Which is the most entertaining league is a source of contested debate, with the Premier League and English observers keen to claim the tag for themselves. The league may not have the same level of technical quality as La Liga, the argument goes, but in sheer entertainment and the pace and power of the spectacle, it is the most enticing on offer for television viewers.
Yet neither of these leagues are actually Europe’s most entertaining. And neither is the fast improving Bundesliga, now the proud owner of four Champions League spots, with the highest average attendances in the world, and two of the best teams around in Bayern Munich and Borussia Dortmund. The days are gone when a team like Kaiserslautern could come from the second tier and win the top flight in their first season since promotion.
And no, I’m not talking about Serie A either. Italy’s top flight is enduring a troubled spell after losing out to the Bundesliga in that battle for four Champions League spots. Juventus are on the rise again after the Calciopoli scandal and the construction of a new stadium, Napoli are thrilling neutrals and challenging at the top again for the first time since the days of Diego Maradona, while Fiorentina are also on the rise again. But AC Milan and Inter Milan are both in the midst of a drastic cost cutting exercise that has made Serie A far less competitive. It will be a few years before the Italian league recovers.
So which league am I talking about? The free-scoring Dutch Eredivisie? The collection of rich sides that make up the Russian Premier League?
Ligue 1 gets relatively little attention compared to its main rivals, but the French league has to be the best for neutrals to watch in Europe. This year, once again, the league is the most tightly contested of all Europe’s major top flights. Last week Olympique Lyonnais led the way ahead of Girondins de Bordeaux and big spending Paris St Germain. By the end of last weekend Paris St Germain, Olympique de Marseille and Saint-Étienne were the new top three. By Wednesday night Olympique de Marseille or Olympique Lyonnais will be top after they meet, with two points separating the five sides at present. Two points further adrift are Valenciennes, Toulouse and Stade Rennais, although few expect any of the trio to compete for the title.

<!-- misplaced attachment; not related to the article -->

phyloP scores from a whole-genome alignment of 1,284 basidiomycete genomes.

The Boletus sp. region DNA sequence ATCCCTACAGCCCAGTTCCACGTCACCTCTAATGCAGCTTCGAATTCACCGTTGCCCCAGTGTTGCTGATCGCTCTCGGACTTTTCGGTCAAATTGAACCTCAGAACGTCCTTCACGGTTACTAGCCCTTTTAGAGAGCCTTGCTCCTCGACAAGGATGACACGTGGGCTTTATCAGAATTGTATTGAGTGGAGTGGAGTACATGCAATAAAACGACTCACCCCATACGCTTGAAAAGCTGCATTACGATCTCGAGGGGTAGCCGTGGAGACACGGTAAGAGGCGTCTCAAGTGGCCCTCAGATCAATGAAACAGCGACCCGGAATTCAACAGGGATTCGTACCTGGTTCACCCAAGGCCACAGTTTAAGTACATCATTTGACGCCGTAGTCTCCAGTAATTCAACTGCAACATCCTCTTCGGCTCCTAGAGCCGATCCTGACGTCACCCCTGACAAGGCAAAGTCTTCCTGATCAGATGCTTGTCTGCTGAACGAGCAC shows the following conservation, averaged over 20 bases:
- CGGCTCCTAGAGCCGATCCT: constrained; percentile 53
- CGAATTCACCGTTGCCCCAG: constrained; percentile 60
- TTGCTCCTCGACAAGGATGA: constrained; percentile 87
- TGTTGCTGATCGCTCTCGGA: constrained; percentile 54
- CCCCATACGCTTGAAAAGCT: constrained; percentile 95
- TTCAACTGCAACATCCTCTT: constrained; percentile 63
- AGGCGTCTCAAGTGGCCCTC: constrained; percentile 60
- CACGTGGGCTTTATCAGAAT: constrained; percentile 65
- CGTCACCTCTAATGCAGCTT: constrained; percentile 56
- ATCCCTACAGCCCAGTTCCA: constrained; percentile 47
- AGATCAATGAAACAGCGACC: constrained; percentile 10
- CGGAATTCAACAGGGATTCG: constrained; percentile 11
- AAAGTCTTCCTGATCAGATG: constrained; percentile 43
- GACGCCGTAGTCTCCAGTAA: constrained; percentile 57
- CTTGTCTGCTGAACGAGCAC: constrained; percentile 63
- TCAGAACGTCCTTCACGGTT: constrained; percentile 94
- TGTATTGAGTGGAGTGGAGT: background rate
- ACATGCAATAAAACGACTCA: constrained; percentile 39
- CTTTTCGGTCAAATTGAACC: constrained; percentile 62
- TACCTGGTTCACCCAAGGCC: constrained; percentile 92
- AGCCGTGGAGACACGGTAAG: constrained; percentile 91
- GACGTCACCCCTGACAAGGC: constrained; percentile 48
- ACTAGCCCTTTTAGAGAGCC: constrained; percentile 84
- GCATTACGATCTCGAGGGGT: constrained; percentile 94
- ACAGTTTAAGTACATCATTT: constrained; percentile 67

But then, that is what they said about Montpellier last year. Montpellier, the reigning champions, are 12th in the league and closer to the relegation zone than the title race. The champions from the previous season, Lille, are ninth and not even in the reckoning for the title at present.
It may not have the same level of quality as La Liga, the Bundesliga or the Premier League, but for unpredictability and competitiveness, the French league is unrivalled, with its top eight separated by four points. France frequently has such tight title races, with a clutch of teams within a few points of each other going into the second half of the season. And which other league has had five different champions in the last five seasons? And then there is that story of Montpellier, achieving something almost unheard of in modern football.
Having finished the 2010-11 season in 14th place, three points off relegation, Montpellier lost one of their best players, Emir Spahic. Their main signings were a defender bought from relegated Lens and an out of contract Marseille centre back, but practically nothing was spent by the team with Ligue 1’s thirteenth biggest budget, while Paris St Germain embarked on Europe’s biggest spending spree of the summer.
The rest is history, as Montpellier won one of the most remarkable league titles, and their first ever. In which other league could that happen? Certainly not La Liga, where Barcelona and Real Madrid dominate. Probably not the Bundesliga or Serie A either, with a select few teams continuing to dominate in either. Borussia Dortmund and Bayern Munich remain on another level in Germany, whilst Juventus are currently waiting for the revival of Inter Milan and AC Milan, but will dominate in the time being. And such an unpredictable title winner definitely would not happen in the ultra rich Premier League, where Manchester City, Manchester United, Chelsea, Liverpool, Arsenal and Tottenham are the only sides with a conceivable short or long term chance at present of lifting the title.
Now, with Paris St Germain bringing some of the best players in Europe to France, Ligue 1 is becoming increasingly exciting. Sides like Olympique Lyonnais, Lille and Marseille have either built, are building or have moved into, a new stadium, and will make more money in the years to come. France plays host to some of the best youngsters in Europe as one of the world’s main football markets. French players are highly sought after, because of the league’s combination of technical and physical quality, making players suited to moving to England, Spain, Germany or Italy.
The way to measure a league’s entertainment value is of course subjective. Technical skill, number of goals per game, passionate fans and physicality are all valid measures. Yet for the most competitive, unpredictable league in Europe, there cannot be a better watch than Ligue 1.